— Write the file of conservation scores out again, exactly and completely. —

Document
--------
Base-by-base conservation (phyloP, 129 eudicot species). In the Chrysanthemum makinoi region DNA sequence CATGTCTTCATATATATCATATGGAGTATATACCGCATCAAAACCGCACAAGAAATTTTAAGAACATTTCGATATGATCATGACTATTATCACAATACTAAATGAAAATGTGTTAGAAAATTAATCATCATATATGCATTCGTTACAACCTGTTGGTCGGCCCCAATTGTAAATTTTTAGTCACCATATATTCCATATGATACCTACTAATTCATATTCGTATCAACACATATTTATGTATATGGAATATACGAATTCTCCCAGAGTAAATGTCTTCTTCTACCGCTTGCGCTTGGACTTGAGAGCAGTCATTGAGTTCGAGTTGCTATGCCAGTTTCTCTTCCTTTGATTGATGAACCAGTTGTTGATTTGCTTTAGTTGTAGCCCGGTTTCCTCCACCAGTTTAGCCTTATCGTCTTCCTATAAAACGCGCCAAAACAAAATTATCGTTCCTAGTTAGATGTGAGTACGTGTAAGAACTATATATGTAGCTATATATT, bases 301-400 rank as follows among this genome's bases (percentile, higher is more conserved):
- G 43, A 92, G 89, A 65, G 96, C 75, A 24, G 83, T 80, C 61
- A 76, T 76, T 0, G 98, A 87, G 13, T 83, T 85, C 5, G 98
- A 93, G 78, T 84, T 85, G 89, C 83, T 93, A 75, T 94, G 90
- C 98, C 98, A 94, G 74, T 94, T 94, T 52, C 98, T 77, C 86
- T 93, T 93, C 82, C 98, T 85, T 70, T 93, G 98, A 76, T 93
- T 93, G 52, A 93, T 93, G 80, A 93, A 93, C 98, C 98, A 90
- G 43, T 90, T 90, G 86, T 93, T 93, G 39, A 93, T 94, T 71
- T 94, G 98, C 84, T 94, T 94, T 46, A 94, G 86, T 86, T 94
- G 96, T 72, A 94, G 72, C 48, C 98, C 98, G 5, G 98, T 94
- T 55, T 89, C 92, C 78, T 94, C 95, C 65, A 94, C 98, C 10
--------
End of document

Base-by-base conservation (phyloP, 129 eudicot species). In the Chrysanthemum makinoi region DNA sequence CATGTCTTCATATATATCATATGGAGTATATACCGCATCAAAACCGCACAAGAAATTTTAAGAACATTTCGATATGATCATGACTATTATCACAATACTAAATGAAAATGTGTTAGAAAATTAATCATCATATATGCATTCGTTACAACCTGTTGGTCGGCCCCAATTGTAAATTTTTAGTCACCATATATTCCATATGATACCTACTAATTCATATTCGTATCAACACATATTTATGTATATGGAATATACGAATTCTCCCAGAGTAAATGTCTTCTTCTACCGCTTGCGCTTGGACTTGAGAGCAGTCATTGAGTTCGAGTTGCTATGCCAGTTTCTCTTCCTTTGATTGATGAACCAGTTGTTGATTTGCTTTAGTTGTAGCCCGGTTTCCTCCACCAGTTTAGCCTTATCGTCTTCCTATAAAACGCGCCAAAACAAAATTATCGTTCCTAGTTAGATGTGAGTACGTGTAAGAACTATATATGTAGCTATATATT, bases 301-400 rank as follows among this genome's bases (percentile, higher is more conserved):
- G 43, A 92, G 89, A 65, G 96, C 75, A 24, G 83, T 80, C 61
- A 76, T 76, T 0, G 98, A 87, G 13, T 83, T 85, C 5, G 98
- A 93, G 78, T 84, T 85, G 89, C 83, T 93, A 75, T 94, G 90
- C 98, C 98, A 94, G 74, T 94, T 94, T 52, C 98, T 77, C 86
- T 93, T 93, C 82, C 98, T 85, T 70, T 93, G 98, A 76, T 93
- T 93, G 52, A 93, T 93, G 80, A 93, A 93, C 98, C 98, A 90
- G 43, T 90, T 90, G 86, T 93, T 93, G 39, A 93, T 94, T 71
- T 94, G 98, C 84, T 94, T 94, T 46, A 94, G 86, T 86, T 94
- G 96, T 72, A 94, G 72, C 48, C 98, C 98, G 5, G 98, T 94
- T 55, T 89, C 92, C 78, T 94, C 95, C 65, A 94, C 98, C 10